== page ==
the friend online
05 December 2008

Dementia: my worst nightmare
I was very moved by the article by Shelagh Robinson (21 November) about the onset of dementia. This must be an illness that we all dread as we grow older, probably more than any illness or disability affecting another part of the body. This seems to be as we simply do not know what to expect, and those who have been before cannot tell us. Perhaps it is different for everyone. The article reminded me of the Pendle Hill Pamphlet 292 (1990) by John Yungblut, entitled On Hallowing one’s Diminishments. In it he quotes a number of passages from Le Milieu Divin by Pierre Teilhard de Chardin, of which I only give one here (not actually in the pamphlet). It is under the heading ‘Communion through diminishment’. ‘The more the future opens before me like some dizzy abyss or dark tunnel, the more confident I may be – if I venture forward on the strength of your word – of losing myself and surrendering myself in you, of being assimilated by your body, Jesus.’
Anne Adams

Before his seventieth birthday an uncle of mine expressed the wish that he never became so silly that he did not recognise he was being silly. That, in my experience, is a basic indication of dementia. I am at present experiencing it with my own husband, who has no idea that his behaviour and our relationship is not exactly the same as it was for over sixty years. This I find hard to accept as I, too, am now in my nineties and still with all the household chores, shopping and so on it is very tiring and often leads to behaviour on my part which is anything but Quakerly!

I wish, with all my heart, that I could be as accepting of the changes that are taking place in my husband as Shelagh is of the changes she notices within herself.

I, too, am blessed with a supportive family and any number of caring friends, willing to offer what help they can. When one has always been the giver, it is hard to learn to accept, but I hope I am becoming ‘a learner in the school of Christ’. Thank you Shelagh Robinson. You have given me much to think about.
Name and address supplied

I am writing to thank Shelagh for her courageous article ‘Dementia: my worst nightmare’. I have followed Shelagh’s work with interest over the years; I am also a counsellor and aim to bring my Quaker values to my work.

Shelagh’s article has highlighted the cruelty of the illness we loosely call dementia. It does not progress smoothly and evenly. As it develops good days alternate with bad days, clarity becomes clouded and forgetfulness is followed again by clarity. I imagine this to be difficult and distressing to live with and to observe.

Shelagh’s article conveys hope and peace to me. She writes with clarity and lucidity about an illness that will increasingly cloud this ability to think clearly. The symbolic dark valley some of us will enter towards the end of our lives is perhaps not as dark and lonely as it is often described.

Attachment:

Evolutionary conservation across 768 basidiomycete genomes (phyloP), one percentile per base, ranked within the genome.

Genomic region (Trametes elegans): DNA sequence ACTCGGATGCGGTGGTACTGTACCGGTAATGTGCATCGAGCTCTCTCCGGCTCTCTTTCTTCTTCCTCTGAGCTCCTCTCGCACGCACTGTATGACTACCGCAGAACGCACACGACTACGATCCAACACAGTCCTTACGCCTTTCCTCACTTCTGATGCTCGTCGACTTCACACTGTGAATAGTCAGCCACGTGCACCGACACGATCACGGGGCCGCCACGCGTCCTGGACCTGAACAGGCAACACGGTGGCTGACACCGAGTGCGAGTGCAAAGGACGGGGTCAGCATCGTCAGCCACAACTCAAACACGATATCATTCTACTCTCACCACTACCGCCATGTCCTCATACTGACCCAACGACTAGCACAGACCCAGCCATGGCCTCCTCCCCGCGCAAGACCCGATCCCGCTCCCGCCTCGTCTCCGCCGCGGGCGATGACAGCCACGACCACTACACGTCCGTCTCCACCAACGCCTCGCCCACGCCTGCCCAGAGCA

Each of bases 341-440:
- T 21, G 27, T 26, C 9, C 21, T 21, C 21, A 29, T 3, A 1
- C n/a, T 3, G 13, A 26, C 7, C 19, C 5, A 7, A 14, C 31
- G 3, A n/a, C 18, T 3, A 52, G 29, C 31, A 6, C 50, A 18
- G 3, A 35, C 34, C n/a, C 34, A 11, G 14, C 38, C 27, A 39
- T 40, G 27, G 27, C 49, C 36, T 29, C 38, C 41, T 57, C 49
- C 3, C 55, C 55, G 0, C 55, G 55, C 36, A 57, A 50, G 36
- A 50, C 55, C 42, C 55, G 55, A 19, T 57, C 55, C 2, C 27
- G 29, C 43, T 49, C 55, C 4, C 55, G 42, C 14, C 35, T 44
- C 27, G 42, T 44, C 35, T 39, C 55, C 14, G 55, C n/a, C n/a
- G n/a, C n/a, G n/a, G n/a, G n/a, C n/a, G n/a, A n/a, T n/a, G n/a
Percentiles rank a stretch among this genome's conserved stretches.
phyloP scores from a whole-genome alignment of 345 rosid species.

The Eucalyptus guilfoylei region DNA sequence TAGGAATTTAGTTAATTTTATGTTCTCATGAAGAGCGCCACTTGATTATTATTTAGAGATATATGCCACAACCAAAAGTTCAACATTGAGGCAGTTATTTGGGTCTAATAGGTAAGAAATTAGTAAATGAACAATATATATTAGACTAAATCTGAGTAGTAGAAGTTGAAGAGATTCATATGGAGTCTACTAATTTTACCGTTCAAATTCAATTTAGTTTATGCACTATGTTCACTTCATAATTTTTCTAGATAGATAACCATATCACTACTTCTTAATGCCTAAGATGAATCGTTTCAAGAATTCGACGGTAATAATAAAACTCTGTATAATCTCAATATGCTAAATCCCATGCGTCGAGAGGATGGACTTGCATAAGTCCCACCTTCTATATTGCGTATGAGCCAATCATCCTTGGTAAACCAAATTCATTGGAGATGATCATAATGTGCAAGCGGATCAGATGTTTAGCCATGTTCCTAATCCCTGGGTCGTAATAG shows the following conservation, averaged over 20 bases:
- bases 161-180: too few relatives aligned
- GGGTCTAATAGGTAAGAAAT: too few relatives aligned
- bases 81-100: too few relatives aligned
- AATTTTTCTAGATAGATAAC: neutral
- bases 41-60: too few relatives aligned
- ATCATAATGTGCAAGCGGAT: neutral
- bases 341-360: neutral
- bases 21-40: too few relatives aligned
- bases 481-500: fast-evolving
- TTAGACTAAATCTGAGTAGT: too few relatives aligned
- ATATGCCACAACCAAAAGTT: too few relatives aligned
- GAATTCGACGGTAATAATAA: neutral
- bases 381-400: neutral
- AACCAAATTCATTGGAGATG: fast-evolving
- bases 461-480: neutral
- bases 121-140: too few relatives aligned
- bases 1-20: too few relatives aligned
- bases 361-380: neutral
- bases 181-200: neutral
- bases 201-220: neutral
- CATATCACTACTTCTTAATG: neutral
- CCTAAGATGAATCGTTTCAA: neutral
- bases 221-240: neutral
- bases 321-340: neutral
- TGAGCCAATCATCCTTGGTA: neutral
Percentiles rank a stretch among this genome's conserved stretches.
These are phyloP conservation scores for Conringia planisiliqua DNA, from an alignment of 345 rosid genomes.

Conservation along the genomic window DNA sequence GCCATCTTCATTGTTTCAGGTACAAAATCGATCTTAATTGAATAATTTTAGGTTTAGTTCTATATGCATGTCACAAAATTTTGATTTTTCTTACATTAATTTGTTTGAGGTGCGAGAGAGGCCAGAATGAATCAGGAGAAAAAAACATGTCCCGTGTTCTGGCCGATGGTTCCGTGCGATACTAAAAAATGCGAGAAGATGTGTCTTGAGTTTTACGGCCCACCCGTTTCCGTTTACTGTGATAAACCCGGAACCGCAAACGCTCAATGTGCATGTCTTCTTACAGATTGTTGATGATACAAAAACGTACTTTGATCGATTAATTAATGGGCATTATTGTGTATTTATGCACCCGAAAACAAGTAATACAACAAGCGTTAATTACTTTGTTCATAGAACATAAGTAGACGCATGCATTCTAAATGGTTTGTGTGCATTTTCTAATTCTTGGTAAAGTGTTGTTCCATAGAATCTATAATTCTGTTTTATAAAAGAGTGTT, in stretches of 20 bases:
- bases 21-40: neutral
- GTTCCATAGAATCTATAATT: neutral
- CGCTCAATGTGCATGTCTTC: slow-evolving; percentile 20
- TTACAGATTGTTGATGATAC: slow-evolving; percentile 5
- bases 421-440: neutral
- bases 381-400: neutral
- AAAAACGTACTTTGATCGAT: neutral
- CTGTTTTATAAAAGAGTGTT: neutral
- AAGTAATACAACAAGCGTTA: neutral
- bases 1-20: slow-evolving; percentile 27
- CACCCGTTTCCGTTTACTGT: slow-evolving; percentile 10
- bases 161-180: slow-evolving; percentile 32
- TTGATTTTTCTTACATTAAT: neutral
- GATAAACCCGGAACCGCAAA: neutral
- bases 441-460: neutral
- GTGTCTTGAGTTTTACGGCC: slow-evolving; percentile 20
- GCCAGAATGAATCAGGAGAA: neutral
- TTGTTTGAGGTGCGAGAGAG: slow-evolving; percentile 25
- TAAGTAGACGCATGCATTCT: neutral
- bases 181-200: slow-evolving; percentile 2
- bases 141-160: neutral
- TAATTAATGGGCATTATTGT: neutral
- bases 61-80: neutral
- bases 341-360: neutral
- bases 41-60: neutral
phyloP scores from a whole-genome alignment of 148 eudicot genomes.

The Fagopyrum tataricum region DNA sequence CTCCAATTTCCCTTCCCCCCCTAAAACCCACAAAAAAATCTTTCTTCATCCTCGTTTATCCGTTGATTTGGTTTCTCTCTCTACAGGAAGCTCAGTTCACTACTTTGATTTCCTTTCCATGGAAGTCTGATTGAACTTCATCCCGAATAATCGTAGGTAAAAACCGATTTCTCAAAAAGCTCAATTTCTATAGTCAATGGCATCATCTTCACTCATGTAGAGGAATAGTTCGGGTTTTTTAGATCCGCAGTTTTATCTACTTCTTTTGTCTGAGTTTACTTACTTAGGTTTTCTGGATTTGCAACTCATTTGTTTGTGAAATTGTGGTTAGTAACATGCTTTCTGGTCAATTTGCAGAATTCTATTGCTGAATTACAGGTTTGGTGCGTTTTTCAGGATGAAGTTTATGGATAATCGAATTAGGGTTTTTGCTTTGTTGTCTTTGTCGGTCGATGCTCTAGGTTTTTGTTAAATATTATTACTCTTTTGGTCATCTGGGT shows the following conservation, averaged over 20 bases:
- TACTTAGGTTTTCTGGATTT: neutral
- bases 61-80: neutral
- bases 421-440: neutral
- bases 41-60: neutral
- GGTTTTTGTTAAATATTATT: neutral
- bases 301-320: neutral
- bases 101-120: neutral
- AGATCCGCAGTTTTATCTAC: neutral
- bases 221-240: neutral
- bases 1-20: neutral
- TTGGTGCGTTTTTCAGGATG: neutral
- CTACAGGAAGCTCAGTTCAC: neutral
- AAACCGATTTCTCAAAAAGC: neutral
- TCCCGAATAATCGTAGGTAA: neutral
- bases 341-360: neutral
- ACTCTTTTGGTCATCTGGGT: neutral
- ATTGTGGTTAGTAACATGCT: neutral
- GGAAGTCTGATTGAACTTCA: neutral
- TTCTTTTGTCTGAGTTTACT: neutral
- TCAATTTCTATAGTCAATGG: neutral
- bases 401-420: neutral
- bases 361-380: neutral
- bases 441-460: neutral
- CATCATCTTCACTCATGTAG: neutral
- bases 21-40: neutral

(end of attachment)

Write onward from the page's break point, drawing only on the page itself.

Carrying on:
Margarete Briggs

Shelagh Robinson article 21 November 2008

Pendle Hill pamphlets

How will you get rid of their accents?
Ernest Hall (21 November) is astonished that I have noticed anti-Americanism in the media, but I was responding to Justin Webb’s article about his new book, Have a Nice Day, which he wrote in response to the pervasive anti-American bias in the BBC and elsewhere. He is the BBC’s North American editor and has lived in Washington for six instructive years. His book is a plea for the British to try to understand the United States instead of expecting it to be like a European country. He takes as his epigraph the notorious diatribe by Margaret Drabble in The Telegraph in 2003 in which she wrote: ‘My anti-Americanism has become almost uncontrollable… I now loathe the United States…’

Ignorance volontaire is Jean-François Revel’s description of the attitude of European intellectuals and opinion-formers toward the US. For me the most startling example of that occurred when John Simpson was covering the US presidential election in 2000 and it became obvious that he had never read the constitution. He was assuming that his audience wouldn’t know the difference and that no Americans would be listening. The constitution of the United States is a short document; he could have read it on the way to the airport.
Sarah Lawson

Justin Webb letters 21 November 2008

Justin Webb letters 14 November 2008

Justin Webb letters 31 October 2008

Justin Webb article 24 October 2008

Names and addresses in letters
I am one of the Quaker prison chaplains. During outreach week, I was able to take in the special edition of the Friend to the prison as it did not have a letters page or other pages containing addresses of people. The men who attend Meeting for Worship at the prison circulated it among themselves and it was much enjoyed. I’d love them to receive the Friend regularly but I gather this isn’t advised as usually there are people’s private addresses in the magazine and I gather this has caused some problem in the past with people writing to Friends whose names have appeared. Do you ever consider putting only the Local or Area Meeting the person is from rather than their address? Could this possibility be discussed?